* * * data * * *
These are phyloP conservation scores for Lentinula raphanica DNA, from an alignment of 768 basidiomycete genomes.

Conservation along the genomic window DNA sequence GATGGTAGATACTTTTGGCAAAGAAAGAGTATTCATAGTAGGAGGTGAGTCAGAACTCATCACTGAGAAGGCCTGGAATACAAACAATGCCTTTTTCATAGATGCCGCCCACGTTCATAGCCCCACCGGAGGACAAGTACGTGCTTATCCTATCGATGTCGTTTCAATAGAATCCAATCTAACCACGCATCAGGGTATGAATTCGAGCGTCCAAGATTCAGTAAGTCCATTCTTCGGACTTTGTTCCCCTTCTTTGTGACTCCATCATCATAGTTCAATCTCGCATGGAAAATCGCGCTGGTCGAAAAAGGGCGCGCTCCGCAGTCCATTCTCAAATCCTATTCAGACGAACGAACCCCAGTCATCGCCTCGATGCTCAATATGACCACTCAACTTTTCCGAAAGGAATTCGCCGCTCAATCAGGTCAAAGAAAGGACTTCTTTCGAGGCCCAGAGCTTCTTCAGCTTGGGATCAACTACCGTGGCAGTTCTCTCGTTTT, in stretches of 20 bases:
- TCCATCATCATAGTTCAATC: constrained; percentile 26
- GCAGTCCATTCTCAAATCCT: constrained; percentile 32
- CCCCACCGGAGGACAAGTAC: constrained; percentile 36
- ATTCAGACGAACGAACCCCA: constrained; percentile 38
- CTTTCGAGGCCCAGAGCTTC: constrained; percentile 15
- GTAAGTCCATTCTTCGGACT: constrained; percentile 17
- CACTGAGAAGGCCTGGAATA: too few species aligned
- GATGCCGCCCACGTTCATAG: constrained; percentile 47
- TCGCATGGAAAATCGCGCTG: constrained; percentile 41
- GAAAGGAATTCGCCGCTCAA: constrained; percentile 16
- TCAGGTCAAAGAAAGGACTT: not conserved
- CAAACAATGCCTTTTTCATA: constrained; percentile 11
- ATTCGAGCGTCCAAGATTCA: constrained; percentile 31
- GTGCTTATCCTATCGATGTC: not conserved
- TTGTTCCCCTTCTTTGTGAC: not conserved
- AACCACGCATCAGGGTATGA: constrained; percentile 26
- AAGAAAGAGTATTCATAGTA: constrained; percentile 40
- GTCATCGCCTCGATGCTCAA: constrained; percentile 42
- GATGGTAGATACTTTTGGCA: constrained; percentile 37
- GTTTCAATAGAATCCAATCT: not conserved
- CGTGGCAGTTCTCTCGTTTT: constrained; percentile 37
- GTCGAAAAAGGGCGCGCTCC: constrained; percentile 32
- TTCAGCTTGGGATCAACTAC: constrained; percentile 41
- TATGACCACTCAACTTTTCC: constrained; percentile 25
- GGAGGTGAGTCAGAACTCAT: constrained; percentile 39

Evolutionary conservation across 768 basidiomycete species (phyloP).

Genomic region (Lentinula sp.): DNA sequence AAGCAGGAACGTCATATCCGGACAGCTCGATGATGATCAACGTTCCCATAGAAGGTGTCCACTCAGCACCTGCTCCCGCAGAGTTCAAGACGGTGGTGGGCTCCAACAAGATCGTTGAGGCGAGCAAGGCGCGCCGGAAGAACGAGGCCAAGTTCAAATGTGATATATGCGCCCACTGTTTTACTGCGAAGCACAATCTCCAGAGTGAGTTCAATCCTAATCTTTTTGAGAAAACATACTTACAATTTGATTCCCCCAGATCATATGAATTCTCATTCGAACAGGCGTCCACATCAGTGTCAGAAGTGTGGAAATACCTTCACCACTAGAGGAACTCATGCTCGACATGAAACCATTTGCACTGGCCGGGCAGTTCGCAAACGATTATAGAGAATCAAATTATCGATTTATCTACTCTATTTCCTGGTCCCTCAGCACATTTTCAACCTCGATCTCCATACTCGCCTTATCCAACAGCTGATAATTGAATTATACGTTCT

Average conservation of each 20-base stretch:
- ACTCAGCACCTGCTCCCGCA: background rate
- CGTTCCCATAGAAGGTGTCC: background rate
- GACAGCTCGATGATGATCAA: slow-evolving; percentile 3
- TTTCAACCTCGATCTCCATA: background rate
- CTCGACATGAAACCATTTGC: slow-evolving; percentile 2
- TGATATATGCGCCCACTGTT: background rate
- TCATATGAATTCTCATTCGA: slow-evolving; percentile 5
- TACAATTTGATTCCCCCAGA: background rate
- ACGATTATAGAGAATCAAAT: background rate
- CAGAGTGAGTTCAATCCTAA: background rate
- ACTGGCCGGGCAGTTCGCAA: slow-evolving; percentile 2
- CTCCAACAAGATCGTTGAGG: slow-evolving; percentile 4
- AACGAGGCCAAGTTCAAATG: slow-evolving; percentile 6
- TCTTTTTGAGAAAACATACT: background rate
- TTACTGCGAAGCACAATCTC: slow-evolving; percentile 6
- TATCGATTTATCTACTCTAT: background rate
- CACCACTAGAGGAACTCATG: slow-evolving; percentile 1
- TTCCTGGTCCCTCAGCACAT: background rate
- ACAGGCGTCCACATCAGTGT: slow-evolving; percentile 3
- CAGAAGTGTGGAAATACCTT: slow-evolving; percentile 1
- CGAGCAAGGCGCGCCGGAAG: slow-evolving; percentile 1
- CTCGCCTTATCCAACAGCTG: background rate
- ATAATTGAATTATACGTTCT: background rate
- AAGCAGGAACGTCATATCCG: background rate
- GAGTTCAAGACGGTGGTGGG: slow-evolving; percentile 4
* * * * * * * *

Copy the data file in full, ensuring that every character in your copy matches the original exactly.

These are phyloP conservation scores for Lentinula raphanica DNA, from an alignment of 768 basidiomycete genomes.

Conservation along the genomic window DNA sequence GATGGTAGATACTTTTGGCAAAGAAAGAGTATTCATAGTAGGAGGTGAGTCAGAACTCATCACTGAGAAGGCCTGGAATACAAACAATGCCTTTTTCATAGATGCCGCCCACGTTCATAGCCCCACCGGAGGACAAGTACGTGCTTATCCTATCGATGTCGTTTCAATAGAATCCAATCTAACCACGCATCAGGGTATGAATTCGAGCGTCCAAGATTCAGTAAGTCCATTCTTCGGACTTTGTTCCCCTTCTTTGTGACTCCATCATCATAGTTCAATCTCGCATGGAAAATCGCGCTGGTCGAAAAAGGGCGCGCTCCGCAGTCCATTCTCAAATCCTATTCAGACGAACGAACCCCAGTCATCGCCTCGATGCTCAATATGACCACTCAACTTTTCCGAAAGGAATTCGCCGCTCAATCAGGTCAAAGAAAGGACTTCTTTCGAGGCCCAGAGCTTCTTCAGCTTGGGATCAACTACCGTGGCAGTTCTCTCGTTTT, in stretches of 20 bases:
- TCCATCATCATAGTTCAATC: constrained; percentile 26
- GCAGTCCATTCTCAAATCCT: constrained; percentile 32
- CCCCACCGGAGGACAAGTAC: constrained; percentile 36
- ATTCAGACGAACGAACCCCA: constrained; percentile 38
- CTTTCGAGGCCCAGAGCTTC: constrained; percentile 15
- GTAAGTCCATTCTTCGGACT: constrained; percentile 17
- CACTGAGAAGGCCTGGAATA: too few species aligned
- GATGCCGCCCACGTTCATAG: constrained; percentile 47
- TCGCATGGAAAATCGCGCTG: constrained; percentile 41
- GAAAGGAATTCGCCGCTCAA: constrained; percentile 16
- TCAGGTCAAAGAAAGGACTT: not conserved
- CAAACAATGCCTTTTTCATA: constrained; percentile 11
- ATTCGAGCGTCCAAGATTCA: constrained; percentile 31
- GTGCTTATCCTATCGATGTC: not conserved
- TTGTTCCCCTTCTTTGTGAC: not conserved
- AACCACGCATCAGGGTATGA: constrained; percentile 26
- AAGAAAGAGTATTCATAGTA: constrained; percentile 40
- GTCATCGCCTCGATGCTCAA: constrained; percentile 42
- GATGGTAGATACTTTTGGCA: constrained; percentile 37
- GTTTCAATAGAATCCAATCT: not conserved
- CGTGGCAGTTCTCTCGTTTT: constrained; percentile 37
- GTCGAAAAAGGGCGCGCTCC: constrained; percentile 32
- TTCAGCTTGGGATCAACTAC: constrained; percentile 41
- TATGACCACTCAACTTTTCC: constrained; percentile 25
- GGAGGTGAGTCAGAACTCAT: constrained; percentile 39

Evolutionary conservation across 768 basidiomycete species (phyloP).

Genomic region (Lentinula sp.): DNA sequence AAGCAGGAACGTCATATCCGGACAGCTCGATGATGATCAACGTTCCCATAGAAGGTGTCCACTCAGCACCTGCTCCCGCAGAGTTCAAGACGGTGGTGGGCTCCAACAAGATCGTTGAGGCGAGCAAGGCGCGCCGGAAGAACGAGGCCAAGTTCAAATGTGATATATGCGCCCACTGTTTTACTGCGAAGCACAATCTCCAGAGTGAGTTCAATCCTAATCTTTTTGAGAAAACATACTTACAATTTGATTCCCCCAGATCATATGAATTCTCATTCGAACAGGCGTCCACATCAGTGTCAGAAGTGTGGAAATACCTTCACCACTAGAGGAACTCATGCTCGACATGAAACCATTTGCACTGGCCGGGCAGTTCGCAAACGATTATAGAGAATCAAATTATCGATTTATCTACTCTATTTCCTGGTCCCTCAGCACATTTTCAACCTCGATCTCCATACTCGCCTTATCCAACAGCTGATAATTGAATTATACGTTCT

Average conservation of each 20-base stretch:
- ACTCAGCACCTGCTCCCGCA: background rate
- CGTTCCCATAGAAGGTGTCC: background rate
- GACAGCTCGATGATGATCAA: slow-evolving; percentile 3
- TTTCAACCTCGATCTCCATA: background rate
- CTCGACATGAAACCATTTGC: slow-evolving; percentile 2
- TGATATATGCGCCCACTGTT: background rate
- TCATATGAATTCTCATTCGA: slow-evolving; percentile 5
- TACAATTTGATTCCCCCAGA: background rate
- ACGATTATAGAGAATCAAAT: background rate
- CAGAGTGAGTTCAATCCTAA: background rate
- ACTGGCCGGGCAGTTCGCAA: slow-evolving; percentile 2
- CTCCAACAAGATCGTTGAGG: slow-evolving; percentile 4
- AACGAGGCCAAGTTCAAATG: slow-evolving; percentile 6
- TCTTTTTGAGAAAACATACT: background rate
- TTACTGCGAAGCACAATCTC: slow-evolving; percentile 6
- TATCGATTTATCTACTCTAT: background rate
- CACCACTAGAGGAACTCATG: slow-evolving; percentile 1
- TTCCTGGTCCCTCAGCACAT: background rate
- ACAGGCGTCCACATCAGTGT: slow-evolving; percentile 3
- CAGAAGTGTGGAAATACCTT: slow-evolving; percentile 1
- CGAGCAAGGCGCGCCGGAAG: slow-evolving; percentile 1
- CTCGCCTTATCCAACAGCTG: background rate
- ATAATTGAATTATACGTTCT: background rate
- AAGCAGGAACGTCATATCCG: background rate
- GAGTTCAAGACGGTGGTGGG: slow-evolving; percentile 4